• Swap the sprite to the full character
  • Have the character exclaim "drat" or "mrrowr" using the sprite say " " block
  • turn off the flashlight sprite
  • pause briefly
  • destroy the character sprite
  • increase the score
  • reset the player's flashlight sprite image and position
  • reset the characters to continue gameplay



Finally, when the countdown ends, the game is over and the final score is displayed! Have fun trying to get your best score!!

You are at the bleeding edge of handheld, open source, game playing hardware and software, what with your PyBadge/PyBadge LC or PyGamer! Congratulations! It's fun and exciting! It is also changing and improving all the time, so please update your bootloaders before proceeding to put your MakeCode Arcade games on the board!!

Among lots of other reasons, update the bootloader to prevent a problem with MacOS 10.14.4, to fix button problems, and get the thumbstick to work!

PyBadge/PyBadge LC Bootloader

If you have a PyBadge or PyBadge LC, please go to this page for instructions on updating the bootloader.

A HUUUUUUGE number of people have problems because they pick a 'charge only' USB cable rather than a "Data/Sync" cable. Make 100% sure you have a good quality syncing cable. Srsly, I can't even express how many times people have nearly given up due to a flakey USB cable! Enter Alert Text...

Hardware Checks

If, after updating your board's bootloader, you still think you may have a hardware problem, here's a great way to test out all of the functions. From buttons, to the light sensor, thumbstick (PyGamer only), accelerometer (PyGamer and PyBadge only, not the LC), and more, we've got a super nifty set of hardware test .UF2 files you can use.

Click on the link for your board below for more info and a link to the appropriate UF2 file.

Another way to do a hardware check is with the handy, dandy MakeCode Arcade Basic Hardware Test. This was created with MakeCode Arcade and you can use it to check that your d-pad buttons or thumb joystick can move the yellow face around the screen, and that the A and B buttons work to play a sound (just make sure you have a speaker plugged in to the PyGamer first).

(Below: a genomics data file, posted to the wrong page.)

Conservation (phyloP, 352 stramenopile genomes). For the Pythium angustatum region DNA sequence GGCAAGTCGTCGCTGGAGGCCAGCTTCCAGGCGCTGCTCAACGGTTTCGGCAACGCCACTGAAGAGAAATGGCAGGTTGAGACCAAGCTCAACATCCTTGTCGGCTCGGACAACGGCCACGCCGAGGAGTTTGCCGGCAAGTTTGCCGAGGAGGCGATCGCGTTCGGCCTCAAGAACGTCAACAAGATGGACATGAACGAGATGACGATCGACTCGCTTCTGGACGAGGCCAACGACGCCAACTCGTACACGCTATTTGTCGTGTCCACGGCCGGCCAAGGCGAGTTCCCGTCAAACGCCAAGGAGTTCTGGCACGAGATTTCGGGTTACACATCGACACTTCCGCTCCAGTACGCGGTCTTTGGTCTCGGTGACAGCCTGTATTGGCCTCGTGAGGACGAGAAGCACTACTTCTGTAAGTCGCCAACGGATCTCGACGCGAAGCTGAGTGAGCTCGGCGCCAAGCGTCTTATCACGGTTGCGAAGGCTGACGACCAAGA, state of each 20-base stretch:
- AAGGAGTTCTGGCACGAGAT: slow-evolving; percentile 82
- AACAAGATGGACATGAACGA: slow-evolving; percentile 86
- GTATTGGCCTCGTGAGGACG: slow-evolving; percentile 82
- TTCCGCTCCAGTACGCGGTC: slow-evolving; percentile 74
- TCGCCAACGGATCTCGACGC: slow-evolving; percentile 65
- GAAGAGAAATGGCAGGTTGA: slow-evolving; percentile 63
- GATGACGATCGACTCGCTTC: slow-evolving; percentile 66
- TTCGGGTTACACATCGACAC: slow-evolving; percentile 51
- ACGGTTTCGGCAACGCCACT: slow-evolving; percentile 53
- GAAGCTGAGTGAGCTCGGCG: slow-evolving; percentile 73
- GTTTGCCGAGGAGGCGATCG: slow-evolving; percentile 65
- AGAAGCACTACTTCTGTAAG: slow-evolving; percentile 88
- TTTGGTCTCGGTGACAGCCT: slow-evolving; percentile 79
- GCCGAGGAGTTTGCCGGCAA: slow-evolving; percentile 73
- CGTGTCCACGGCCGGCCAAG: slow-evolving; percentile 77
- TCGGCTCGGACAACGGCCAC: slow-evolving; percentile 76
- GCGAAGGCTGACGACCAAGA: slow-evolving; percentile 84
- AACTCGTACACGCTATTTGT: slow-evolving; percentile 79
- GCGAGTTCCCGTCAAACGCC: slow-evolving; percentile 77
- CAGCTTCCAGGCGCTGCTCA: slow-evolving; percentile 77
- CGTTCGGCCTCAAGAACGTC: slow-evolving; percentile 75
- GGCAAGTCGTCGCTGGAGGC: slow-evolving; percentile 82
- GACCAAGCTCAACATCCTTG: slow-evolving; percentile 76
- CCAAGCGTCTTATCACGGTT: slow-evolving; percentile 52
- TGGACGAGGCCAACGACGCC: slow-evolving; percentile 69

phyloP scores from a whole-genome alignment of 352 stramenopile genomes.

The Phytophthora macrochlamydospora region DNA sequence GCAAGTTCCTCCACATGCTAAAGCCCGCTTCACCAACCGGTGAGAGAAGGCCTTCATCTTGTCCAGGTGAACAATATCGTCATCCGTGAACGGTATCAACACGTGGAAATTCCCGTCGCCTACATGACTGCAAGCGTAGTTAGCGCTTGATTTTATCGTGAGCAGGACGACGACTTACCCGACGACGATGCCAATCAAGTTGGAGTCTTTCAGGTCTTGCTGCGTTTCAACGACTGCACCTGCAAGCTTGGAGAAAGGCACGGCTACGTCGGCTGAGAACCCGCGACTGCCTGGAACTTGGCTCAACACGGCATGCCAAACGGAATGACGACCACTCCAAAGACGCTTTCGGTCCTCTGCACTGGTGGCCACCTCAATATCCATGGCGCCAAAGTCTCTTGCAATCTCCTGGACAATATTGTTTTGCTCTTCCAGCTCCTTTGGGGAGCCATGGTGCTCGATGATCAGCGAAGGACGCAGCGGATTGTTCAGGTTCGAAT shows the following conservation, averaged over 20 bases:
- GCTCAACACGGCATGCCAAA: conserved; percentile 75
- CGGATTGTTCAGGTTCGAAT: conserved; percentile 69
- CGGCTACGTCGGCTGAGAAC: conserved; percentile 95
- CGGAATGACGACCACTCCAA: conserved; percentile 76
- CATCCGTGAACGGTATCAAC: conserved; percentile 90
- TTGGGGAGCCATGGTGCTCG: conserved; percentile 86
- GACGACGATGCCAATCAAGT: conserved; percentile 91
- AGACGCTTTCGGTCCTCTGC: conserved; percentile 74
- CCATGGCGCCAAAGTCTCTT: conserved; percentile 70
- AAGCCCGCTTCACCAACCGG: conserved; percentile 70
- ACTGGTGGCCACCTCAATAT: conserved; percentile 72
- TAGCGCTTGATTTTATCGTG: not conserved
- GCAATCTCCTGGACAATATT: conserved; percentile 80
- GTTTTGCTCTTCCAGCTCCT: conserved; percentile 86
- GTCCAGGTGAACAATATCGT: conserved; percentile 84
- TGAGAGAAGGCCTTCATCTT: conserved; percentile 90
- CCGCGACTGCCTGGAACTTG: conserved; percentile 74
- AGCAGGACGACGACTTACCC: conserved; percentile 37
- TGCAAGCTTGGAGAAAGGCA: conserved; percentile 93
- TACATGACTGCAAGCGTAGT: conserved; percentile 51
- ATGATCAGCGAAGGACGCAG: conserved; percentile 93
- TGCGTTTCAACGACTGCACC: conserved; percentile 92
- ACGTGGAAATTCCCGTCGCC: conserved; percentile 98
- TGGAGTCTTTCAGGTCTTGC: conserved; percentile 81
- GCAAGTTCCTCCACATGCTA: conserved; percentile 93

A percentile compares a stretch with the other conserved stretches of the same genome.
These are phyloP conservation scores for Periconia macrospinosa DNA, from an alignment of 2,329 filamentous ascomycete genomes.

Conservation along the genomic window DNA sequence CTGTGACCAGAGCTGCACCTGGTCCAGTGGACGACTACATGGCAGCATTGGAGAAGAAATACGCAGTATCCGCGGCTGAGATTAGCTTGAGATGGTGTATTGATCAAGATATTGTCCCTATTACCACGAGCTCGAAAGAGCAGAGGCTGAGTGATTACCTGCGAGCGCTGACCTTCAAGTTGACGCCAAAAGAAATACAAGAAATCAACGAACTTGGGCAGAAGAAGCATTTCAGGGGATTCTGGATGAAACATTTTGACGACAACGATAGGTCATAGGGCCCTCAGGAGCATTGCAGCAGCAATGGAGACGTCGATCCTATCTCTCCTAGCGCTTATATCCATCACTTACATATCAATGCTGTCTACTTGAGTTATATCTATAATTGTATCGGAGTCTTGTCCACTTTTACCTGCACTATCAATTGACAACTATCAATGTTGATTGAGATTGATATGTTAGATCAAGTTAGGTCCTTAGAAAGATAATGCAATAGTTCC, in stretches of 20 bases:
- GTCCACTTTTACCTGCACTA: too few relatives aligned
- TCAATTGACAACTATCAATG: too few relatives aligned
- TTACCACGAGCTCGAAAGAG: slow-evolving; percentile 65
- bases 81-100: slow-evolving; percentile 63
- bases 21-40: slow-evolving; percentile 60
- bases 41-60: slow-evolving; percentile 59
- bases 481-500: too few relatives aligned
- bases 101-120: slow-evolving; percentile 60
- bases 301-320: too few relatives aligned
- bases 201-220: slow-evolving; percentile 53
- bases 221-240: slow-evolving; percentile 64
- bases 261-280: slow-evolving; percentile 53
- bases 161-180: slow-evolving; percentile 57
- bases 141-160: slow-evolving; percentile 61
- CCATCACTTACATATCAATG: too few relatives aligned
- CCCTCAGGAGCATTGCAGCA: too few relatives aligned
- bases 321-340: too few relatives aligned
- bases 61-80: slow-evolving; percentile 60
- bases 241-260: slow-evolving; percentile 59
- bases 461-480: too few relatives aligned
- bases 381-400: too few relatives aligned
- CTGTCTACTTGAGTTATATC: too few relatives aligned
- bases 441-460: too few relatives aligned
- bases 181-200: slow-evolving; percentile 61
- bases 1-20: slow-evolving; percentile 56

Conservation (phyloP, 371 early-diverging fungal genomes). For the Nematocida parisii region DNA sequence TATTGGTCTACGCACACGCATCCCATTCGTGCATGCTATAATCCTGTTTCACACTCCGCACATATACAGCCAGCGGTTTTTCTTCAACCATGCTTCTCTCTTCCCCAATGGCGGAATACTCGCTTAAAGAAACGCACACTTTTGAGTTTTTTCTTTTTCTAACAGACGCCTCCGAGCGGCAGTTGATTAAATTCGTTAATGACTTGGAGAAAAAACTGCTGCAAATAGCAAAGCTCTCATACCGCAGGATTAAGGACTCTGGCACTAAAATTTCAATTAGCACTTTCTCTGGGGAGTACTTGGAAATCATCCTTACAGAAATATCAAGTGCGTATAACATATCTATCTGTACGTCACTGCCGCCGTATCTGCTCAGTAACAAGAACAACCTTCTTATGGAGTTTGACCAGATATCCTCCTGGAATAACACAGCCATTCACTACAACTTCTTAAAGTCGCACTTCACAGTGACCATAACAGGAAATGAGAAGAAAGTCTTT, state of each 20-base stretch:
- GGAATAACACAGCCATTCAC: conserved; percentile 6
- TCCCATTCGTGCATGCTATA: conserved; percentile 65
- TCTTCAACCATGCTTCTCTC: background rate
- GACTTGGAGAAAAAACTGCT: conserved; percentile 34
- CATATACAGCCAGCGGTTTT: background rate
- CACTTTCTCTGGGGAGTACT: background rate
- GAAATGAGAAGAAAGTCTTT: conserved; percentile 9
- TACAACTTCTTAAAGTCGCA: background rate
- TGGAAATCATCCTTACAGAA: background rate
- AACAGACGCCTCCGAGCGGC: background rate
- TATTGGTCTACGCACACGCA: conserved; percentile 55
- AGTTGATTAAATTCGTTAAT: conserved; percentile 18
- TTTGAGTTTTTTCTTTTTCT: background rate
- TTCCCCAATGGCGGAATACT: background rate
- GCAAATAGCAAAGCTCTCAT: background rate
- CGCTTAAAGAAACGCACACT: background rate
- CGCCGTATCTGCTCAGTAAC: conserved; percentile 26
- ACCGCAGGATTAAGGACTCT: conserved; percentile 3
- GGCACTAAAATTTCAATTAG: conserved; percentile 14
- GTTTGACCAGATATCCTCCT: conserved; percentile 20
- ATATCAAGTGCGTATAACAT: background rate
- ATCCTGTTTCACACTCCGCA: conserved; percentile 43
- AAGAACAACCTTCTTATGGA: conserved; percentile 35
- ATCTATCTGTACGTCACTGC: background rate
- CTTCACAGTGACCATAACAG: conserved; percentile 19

You can open this link to get to it, or download the UF2 file below and drag it onto your board's USB drive in bootloader mode.

Let's load a game! For example, here's a link to Run, Blinka, Run! To open the game in the MakeCode Arcade editor, first, click the share link below. This will allow you to play the game in the browser right away.

Then, click on the Show Code button in the upper left corner. The shows the code for the game, and by clicking the Edit button in the upper right corner, it'll open into the editor where you can upload it to your PyGamer/PyBadge.

Once you have a game working on the MakeCode Arcade web editor, it's time to download it and flash it onto your board.

Please only use the Google Chrome browser with MakeCode! It has WebUSB support and seems to work best

Board Definition

In order to load a game made in MakeCode Arcade onto the PyBadge, first choose the proper board definition inside of MakeCode. Click the ellipsis (...) next to DOWNLOAD and then the Choose Hardware item.

Change Board screen

Click on the image of your board, either the PyBadge/PyBadge LC or the PyGamer

This will cause the game .uf2 file for your particular board to be saved to your hard drive. You only need to do this the first time you use a new board. Thereafter you can simply click the Download button on the MakeCode Arcade editor page.

A HUUUUUUGE number of people have problems because they pick a 'charge only' USB cable rather than a "Data/Sync" cable. Make 100% sure you have a good quality syncing cable. Srsly, I can't even express how many times people have nearly given up due to a flakey USB cable!

Bootloader Mode

Now, we'll put the board into bootloader mode so we can drag on the saved .uf2 file. On the back side of the board you'll see a reset button at the top. Make sure the board is plugged into your computer via USB with a USB micro B to A data cable. Also, be sure the board is turned on.


Then, press the reset button. This will initiate bootloader mode.


When the board is in bootloader mode you'll see a screen similar to this one show up.

Drag and Drop

Now that the board is in bootloader mode, you should see a BADGEBOOT drive show up on your computer as a USB flash drive. Simply drag the arcade game .uf2 file onto the drive.


That's all there is to it! Once the file is copied over the board will restart and launch the game!

Keep an eye on for additional game related content.

If you run into trouble with MakeCode Arcade, here are some resources for getting help:

Only use the Google Chrome browser with MakeCode!

This guide was first published on Jun 24, 2019. It was last updated on Mar 08, 2024.